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Healing the Hood

Principle: You can't do it alone

By Brendan Crain

June, 2009

For one weekend at the start of the summer, Healing the Hood takes over an intersection on Ridgeway Avenue in Little Village, a hub of the Latino community on Chicago's southwest side, and fills it with a community service street fair, games, food, and a stage for cultural and anti-violence focused performances.  The location is no accident; Ridgeway is an infamous boundary line in the community, dividing Little Village into east and west sides, and is a regular site of gang violence – making street life for residents more ominous than enticing.  As Michael Rodriguez, the lead organizer of Healing the Hood, notes, the intersection where the event was held this year is in the heart of the Chicago Police Department's Beat 1031, which saw the most shootings of any beat in the city in May 2009.

Brendan Crain

Rodriguez works for Enlace, formerly known as the Little Village Community Development Corporation, which was one of the key players in starting Healing the Hood four years ago.  The event is part of Enlace's efforts to engage the community and prevent kids from getting involved with the gangs that have torn the neighborhood apart.  "Healing the Hood is part of a comprehensive effort to bring people together," he notes.  "It's not where we start, and it's not where we end."

Indeed, Enlace (which is the Spanish word for "embrace”) is one of several organizations that come together to make Healing the Hood happen.  The list of organizing groups also includes the Rauner YMCA’s Street Interventions program, the Violence Preventive Collaborative, La Villita Church, and B-Ball on the Block, among others.

In fact, Healing the Hood serves as the kickoff for B-Ball on the Block’s summer basketball tournament series, which stages weekly games in the streets of Little Village and Lawndale to the north.  B-Ball organizer Robert Castaneda describes Healing the Hood as "a great way to start the summer by acknowledging that there's a problem in the 'hood, while getting people to see there are people in the community trying to do something about it."  B-Ball games, which are so popular that Castaneda actually receives requests from some groups to shut down their blocks to host games, offer kids a reason to cross lines that gangs have made them afraid to cross -- and provides a safe environment for them to do so.  "Kids from one side of the neighborhood come to the other and realize, 'Hey, this is just like my neighborhood," Castaneda explains.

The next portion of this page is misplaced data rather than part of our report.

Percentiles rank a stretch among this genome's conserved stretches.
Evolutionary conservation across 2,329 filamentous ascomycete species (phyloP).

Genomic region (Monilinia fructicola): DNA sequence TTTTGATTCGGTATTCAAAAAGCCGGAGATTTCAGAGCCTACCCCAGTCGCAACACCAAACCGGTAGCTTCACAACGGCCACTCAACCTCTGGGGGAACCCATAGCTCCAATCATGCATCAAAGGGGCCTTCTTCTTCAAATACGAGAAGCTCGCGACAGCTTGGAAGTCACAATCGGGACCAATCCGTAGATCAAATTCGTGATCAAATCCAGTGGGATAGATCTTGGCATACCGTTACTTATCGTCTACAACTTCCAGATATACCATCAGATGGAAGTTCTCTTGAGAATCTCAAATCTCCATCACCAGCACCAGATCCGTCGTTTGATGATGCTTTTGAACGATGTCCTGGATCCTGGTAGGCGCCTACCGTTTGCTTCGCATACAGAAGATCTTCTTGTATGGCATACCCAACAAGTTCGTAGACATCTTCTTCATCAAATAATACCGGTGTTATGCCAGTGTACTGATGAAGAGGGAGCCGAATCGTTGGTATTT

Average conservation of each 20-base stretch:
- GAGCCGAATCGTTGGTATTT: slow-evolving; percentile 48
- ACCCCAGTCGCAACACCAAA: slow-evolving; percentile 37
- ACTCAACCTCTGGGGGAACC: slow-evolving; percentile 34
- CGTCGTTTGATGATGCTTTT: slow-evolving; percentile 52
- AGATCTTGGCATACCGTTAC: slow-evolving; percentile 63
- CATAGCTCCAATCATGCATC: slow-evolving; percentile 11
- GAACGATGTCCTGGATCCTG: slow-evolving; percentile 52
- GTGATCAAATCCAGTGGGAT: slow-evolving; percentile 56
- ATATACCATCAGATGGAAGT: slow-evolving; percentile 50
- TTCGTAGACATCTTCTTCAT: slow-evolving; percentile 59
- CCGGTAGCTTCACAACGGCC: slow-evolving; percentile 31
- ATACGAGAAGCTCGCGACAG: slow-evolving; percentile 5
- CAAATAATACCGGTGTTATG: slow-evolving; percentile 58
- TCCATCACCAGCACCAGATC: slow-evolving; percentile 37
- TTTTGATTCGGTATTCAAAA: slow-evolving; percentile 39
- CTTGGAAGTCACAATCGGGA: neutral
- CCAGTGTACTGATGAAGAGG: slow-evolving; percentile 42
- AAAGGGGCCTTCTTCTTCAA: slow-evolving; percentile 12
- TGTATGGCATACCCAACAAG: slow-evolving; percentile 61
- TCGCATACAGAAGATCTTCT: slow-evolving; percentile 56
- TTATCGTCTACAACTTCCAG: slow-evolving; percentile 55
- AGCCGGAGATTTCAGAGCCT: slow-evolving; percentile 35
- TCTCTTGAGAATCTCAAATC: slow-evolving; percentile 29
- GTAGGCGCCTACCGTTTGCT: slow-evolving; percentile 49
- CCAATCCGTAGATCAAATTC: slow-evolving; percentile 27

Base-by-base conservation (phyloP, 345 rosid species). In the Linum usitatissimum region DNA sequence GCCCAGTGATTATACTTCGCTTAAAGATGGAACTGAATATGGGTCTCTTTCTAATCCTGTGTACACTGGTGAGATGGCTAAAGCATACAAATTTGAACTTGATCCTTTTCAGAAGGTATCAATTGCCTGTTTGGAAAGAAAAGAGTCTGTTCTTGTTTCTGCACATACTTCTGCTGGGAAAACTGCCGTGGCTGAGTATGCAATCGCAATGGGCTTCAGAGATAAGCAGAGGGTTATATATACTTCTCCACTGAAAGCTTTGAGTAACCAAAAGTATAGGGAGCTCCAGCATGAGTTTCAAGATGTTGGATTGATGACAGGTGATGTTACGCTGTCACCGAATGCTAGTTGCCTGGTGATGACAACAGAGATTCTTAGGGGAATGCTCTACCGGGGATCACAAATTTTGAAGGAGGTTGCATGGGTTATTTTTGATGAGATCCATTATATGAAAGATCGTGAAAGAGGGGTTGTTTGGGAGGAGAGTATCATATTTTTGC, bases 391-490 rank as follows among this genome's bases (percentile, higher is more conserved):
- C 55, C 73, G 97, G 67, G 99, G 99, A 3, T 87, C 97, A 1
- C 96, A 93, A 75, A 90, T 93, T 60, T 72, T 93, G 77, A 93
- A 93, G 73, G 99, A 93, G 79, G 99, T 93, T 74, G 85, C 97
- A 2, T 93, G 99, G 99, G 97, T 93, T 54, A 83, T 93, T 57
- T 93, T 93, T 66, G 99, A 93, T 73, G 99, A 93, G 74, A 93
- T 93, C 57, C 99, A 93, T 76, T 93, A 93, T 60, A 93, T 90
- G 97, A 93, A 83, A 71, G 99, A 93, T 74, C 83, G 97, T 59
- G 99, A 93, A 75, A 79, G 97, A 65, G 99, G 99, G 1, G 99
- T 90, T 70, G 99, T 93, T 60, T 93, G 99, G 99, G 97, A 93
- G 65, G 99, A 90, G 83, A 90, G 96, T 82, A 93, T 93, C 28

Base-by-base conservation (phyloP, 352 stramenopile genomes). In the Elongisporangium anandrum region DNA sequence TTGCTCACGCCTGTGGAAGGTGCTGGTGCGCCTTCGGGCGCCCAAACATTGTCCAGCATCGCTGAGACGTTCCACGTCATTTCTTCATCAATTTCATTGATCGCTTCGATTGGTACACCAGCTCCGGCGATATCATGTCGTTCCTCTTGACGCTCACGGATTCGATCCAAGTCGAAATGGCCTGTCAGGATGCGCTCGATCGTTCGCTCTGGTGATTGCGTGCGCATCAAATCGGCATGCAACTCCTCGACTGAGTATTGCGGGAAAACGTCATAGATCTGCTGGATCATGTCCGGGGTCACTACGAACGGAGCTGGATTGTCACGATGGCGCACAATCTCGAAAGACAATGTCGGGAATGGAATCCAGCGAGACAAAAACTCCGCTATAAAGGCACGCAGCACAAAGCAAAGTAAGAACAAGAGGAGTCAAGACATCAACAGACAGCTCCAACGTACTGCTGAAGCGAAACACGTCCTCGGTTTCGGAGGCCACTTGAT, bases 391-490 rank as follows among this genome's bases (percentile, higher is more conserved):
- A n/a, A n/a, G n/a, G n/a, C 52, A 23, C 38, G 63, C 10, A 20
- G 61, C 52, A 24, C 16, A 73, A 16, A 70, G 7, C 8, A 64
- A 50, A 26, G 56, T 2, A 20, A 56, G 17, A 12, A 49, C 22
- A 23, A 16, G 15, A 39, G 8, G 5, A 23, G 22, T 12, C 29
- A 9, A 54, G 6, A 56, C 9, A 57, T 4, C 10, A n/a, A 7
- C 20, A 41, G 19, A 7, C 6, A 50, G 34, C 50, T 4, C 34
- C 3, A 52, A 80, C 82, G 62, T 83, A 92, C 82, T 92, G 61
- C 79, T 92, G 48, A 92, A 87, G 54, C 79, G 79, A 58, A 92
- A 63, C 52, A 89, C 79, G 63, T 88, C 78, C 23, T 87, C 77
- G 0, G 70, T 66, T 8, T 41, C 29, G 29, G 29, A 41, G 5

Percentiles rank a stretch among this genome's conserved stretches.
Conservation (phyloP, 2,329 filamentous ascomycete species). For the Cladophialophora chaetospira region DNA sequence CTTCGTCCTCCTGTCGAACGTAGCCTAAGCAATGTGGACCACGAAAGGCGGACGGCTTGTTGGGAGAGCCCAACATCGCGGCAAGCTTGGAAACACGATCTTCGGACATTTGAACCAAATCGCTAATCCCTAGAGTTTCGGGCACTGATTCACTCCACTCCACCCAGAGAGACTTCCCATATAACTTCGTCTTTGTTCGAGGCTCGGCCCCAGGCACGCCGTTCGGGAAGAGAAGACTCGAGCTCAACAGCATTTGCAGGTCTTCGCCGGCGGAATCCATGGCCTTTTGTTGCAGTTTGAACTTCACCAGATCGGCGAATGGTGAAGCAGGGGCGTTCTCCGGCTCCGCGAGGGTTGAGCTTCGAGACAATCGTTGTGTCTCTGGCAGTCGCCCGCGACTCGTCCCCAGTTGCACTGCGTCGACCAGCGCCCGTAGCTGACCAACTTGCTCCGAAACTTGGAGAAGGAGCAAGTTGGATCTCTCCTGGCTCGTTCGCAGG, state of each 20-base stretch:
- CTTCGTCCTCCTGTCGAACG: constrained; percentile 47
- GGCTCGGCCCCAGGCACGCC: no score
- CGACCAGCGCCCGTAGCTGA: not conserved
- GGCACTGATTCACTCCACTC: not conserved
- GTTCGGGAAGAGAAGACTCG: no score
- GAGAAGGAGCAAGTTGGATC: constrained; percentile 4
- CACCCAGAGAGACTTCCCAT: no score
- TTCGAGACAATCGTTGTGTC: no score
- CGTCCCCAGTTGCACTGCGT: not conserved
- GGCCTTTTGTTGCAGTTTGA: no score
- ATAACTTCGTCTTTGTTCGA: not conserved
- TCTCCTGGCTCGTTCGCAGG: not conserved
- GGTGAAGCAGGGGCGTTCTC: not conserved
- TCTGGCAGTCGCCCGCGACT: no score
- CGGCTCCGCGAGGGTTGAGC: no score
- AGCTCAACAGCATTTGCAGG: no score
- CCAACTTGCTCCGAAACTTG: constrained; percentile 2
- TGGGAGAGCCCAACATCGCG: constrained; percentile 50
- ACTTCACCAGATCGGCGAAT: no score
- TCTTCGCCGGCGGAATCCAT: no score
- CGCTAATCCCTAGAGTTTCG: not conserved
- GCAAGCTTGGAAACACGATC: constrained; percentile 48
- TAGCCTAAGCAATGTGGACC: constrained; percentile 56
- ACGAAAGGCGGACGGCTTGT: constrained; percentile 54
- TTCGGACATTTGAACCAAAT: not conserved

Brendan Crain

While it only happens once a year, Healing the Hood provides that same opportunity not just for kids, but for everyone in Little Village.  This year's festival featured a community services fair featuring local nonprofit groups that filled almost a third of the event area; many of the organizations that set up tables worked with Enlace and B-Ball on the Block to organize the event.  Diana Cadalbert runs the children's programs for La Villita Church; listening to her describe how her congregation became involved with organizing the first Healing the Hood event, it becomes clear that this festival is about much more than the immediate space in which it takes place.  "A lot of people in the different groups involved knew each other before Healing the Hood.  There were members of our church on the boards of Enlace, B-Ball on the Block...we all care about the neighborhood, and recognize that it's much more effective [to work] together."

At its core, Healing the Hood is about bringing people together in a shared public space, and showing residents from both sides of a neighborhood divided by crime that there is a community around them.  It is a symbolic event by, for and about the community.  The message the event sends is clear: Little Village is a place defined not by gang violence, its organizers insist, but by a growing group of involved and informed neighbors.  And they're taking back their streets.